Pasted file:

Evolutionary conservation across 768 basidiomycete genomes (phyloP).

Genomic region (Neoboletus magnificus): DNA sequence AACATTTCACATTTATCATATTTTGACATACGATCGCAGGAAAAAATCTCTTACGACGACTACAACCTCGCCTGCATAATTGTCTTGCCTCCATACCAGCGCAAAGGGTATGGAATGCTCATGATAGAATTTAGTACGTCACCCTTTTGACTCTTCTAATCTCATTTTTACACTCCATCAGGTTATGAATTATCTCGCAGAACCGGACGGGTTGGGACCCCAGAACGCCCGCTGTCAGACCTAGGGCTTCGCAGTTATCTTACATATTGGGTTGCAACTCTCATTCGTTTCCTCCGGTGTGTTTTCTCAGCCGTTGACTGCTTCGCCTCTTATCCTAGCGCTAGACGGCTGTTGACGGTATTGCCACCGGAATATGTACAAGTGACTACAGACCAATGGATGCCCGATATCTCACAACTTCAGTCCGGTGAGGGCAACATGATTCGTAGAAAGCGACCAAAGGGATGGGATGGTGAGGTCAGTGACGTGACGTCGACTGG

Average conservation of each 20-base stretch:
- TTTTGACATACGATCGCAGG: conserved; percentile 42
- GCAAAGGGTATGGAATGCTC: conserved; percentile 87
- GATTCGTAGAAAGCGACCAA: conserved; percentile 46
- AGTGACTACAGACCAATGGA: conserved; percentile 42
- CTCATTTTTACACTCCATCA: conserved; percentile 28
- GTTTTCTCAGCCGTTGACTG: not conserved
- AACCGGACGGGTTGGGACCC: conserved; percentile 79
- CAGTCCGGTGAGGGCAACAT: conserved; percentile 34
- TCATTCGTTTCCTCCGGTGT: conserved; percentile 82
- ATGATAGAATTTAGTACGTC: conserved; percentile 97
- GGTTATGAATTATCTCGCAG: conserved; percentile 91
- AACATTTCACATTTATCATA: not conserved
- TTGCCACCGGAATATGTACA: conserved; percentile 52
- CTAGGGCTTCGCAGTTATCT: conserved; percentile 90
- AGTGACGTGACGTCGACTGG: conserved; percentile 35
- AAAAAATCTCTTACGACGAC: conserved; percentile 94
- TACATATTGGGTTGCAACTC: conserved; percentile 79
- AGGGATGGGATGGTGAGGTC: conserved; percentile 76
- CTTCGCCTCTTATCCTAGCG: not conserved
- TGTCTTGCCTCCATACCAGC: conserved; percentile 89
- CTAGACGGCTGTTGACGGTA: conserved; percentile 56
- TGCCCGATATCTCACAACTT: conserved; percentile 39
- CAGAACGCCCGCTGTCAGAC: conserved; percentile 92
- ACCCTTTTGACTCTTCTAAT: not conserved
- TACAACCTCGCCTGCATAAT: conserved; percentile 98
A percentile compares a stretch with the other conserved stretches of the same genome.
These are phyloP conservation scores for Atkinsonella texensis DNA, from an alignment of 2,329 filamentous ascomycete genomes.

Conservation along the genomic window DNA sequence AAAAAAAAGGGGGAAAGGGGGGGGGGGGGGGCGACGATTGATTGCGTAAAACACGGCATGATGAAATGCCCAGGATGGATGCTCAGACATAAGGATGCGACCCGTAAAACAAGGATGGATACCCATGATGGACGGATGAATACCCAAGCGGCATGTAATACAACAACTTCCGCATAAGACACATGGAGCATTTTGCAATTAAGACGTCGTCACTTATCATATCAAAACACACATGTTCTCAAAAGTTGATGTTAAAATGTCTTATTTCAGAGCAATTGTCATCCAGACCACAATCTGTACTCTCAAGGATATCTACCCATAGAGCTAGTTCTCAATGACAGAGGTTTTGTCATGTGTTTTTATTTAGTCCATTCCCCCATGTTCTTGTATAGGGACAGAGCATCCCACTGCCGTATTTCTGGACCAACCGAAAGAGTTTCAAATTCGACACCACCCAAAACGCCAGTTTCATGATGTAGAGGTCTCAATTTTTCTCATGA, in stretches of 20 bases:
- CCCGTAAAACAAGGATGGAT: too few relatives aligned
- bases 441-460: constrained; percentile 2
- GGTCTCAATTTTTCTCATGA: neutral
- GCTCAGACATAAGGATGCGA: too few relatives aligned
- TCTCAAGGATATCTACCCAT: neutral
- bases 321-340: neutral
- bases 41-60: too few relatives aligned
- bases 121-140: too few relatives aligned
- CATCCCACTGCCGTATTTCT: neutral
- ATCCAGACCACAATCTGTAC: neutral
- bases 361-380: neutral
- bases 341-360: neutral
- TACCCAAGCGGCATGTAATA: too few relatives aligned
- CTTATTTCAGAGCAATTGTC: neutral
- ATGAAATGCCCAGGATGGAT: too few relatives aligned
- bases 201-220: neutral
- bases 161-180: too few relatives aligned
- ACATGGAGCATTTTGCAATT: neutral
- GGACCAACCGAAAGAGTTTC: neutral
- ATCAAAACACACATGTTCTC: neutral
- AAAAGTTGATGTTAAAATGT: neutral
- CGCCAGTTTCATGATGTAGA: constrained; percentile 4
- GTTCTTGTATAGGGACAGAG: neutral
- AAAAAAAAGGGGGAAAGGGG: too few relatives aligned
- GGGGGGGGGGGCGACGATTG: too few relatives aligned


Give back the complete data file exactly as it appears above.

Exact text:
Evolutionary conservation across 768 basidiomycete genomes (phyloP).

Genomic region (Neoboletus magnificus): DNA sequence AACATTTCACATTTATCATATTTTGACATACGATCGCAGGAAAAAATCTCTTACGACGACTACAACCTCGCCTGCATAATTGTCTTGCCTCCATACCAGCGCAAAGGGTATGGAATGCTCATGATAGAATTTAGTACGTCACCCTTTTGACTCTTCTAATCTCATTTTTACACTCCATCAGGTTATGAATTATCTCGCAGAACCGGACGGGTTGGGACCCCAGAACGCCCGCTGTCAGACCTAGGGCTTCGCAGTTATCTTACATATTGGGTTGCAACTCTCATTCGTTTCCTCCGGTGTGTTTTCTCAGCCGTTGACTGCTTCGCCTCTTATCCTAGCGCTAGACGGCTGTTGACGGTATTGCCACCGGAATATGTACAAGTGACTACAGACCAATGGATGCCCGATATCTCACAACTTCAGTCCGGTGAGGGCAACATGATTCGTAGAAAGCGACCAAAGGGATGGGATGGTGAGGTCAGTGACGTGACGTCGACTGG

Average conservation of each 20-base stretch:
- TTTTGACATACGATCGCAGG: conserved; percentile 42
- GCAAAGGGTATGGAATGCTC: conserved; percentile 87
- GATTCGTAGAAAGCGACCAA: conserved; percentile 46
- AGTGACTACAGACCAATGGA: conserved; percentile 42
- CTCATTTTTACACTCCATCA: conserved; percentile 28
- GTTTTCTCAGCCGTTGACTG: not conserved
- AACCGGACGGGTTGGGACCC: conserved; percentile 79
- CAGTCCGGTGAGGGCAACAT: conserved; percentile 34
- TCATTCGTTTCCTCCGGTGT: conserved; percentile 82
- ATGATAGAATTTAGTACGTC: conserved; percentile 97
- GGTTATGAATTATCTCGCAG: conserved; percentile 91
- AACATTTCACATTTATCATA: not conserved
- TTGCCACCGGAATATGTACA: conserved; percentile 52
- CTAGGGCTTCGCAGTTATCT: conserved; percentile 90
- AGTGACGTGACGTCGACTGG: conserved; percentile 35
- AAAAAATCTCTTACGACGAC: conserved; percentile 94
- TACATATTGGGTTGCAACTC: conserved; percentile 79
- AGGGATGGGATGGTGAGGTC: conserved; percentile 76
- CTTCGCCTCTTATCCTAGCG: not conserved
- TGTCTTGCCTCCATACCAGC: conserved; percentile 89
- CTAGACGGCTGTTGACGGTA: conserved; percentile 56
- TGCCCGATATCTCACAACTT: conserved; percentile 39
- CAGAACGCCCGCTGTCAGAC: conserved; percentile 92
- ACCCTTTTGACTCTTCTAAT: not conserved
- TACAACCTCGCCTGCATAAT: conserved; percentile 98
A percentile compares a stretch with the other conserved stretches of the same genome.
These are phyloP conservation scores for Atkinsonella texensis DNA, from an alignment of 2,329 filamentous ascomycete genomes.

Conservation along the genomic window DNA sequence AAAAAAAAGGGGGAAAGGGGGGGGGGGGGGGCGACGATTGATTGCGTAAAACACGGCATGATGAAATGCCCAGGATGGATGCTCAGACATAAGGATGCGACCCGTAAAACAAGGATGGATACCCATGATGGACGGATGAATACCCAAGCGGCATGTAATACAACAACTTCCGCATAAGACACATGGAGCATTTTGCAATTAAGACGTCGTCACTTATCATATCAAAACACACATGTTCTCAAAAGTTGATGTTAAAATGTCTTATTTCAGAGCAATTGTCATCCAGACCACAATCTGTACTCTCAAGGATATCTACCCATAGAGCTAGTTCTCAATGACAGAGGTTTTGTCATGTGTTTTTATTTAGTCCATTCCCCCATGTTCTTGTATAGGGACAGAGCATCCCACTGCCGTATTTCTGGACCAACCGAAAGAGTTTCAAATTCGACACCACCCAAAACGCCAGTTTCATGATGTAGAGGTCTCAATTTTTCTCATGA, in stretches of 20 bases:
- CCCGTAAAACAAGGATGGAT: too few relatives aligned
- bases 441-460: constrained; percentile 2
- GGTCTCAATTTTTCTCATGA: neutral
- GCTCAGACATAAGGATGCGA: too few relatives aligned
- TCTCAAGGATATCTACCCAT: neutral
- bases 321-340: neutral
- bases 41-60: too few relatives aligned
- bases 121-140: too few relatives aligned
- CATCCCACTGCCGTATTTCT: neutral
- ATCCAGACCACAATCTGTAC: neutral
- bases 361-380: neutral
- bases 341-360: neutral
- TACCCAAGCGGCATGTAATA: too few relatives aligned
- CTTATTTCAGAGCAATTGTC: neutral
- ATGAAATGCCCAGGATGGAT: too few relatives aligned
- bases 201-220: neutral
- bases 161-180: too few relatives aligned
- ACATGGAGCATTTTGCAATT: neutral
- GGACCAACCGAAAGAGTTTC: neutral
- ATCAAAACACACATGTTCTC: neutral
- AAAAGTTGATGTTAAAATGT: neutral
- CGCCAGTTTCATGATGTAGA: constrained; percentile 4
- GTTCTTGTATAGGGACAGAG: neutral
- AAAAAAAAGGGGGAAAGGGG: too few relatives aligned
- GGGGGGGGGGGCGACGATTG: too few relatives aligned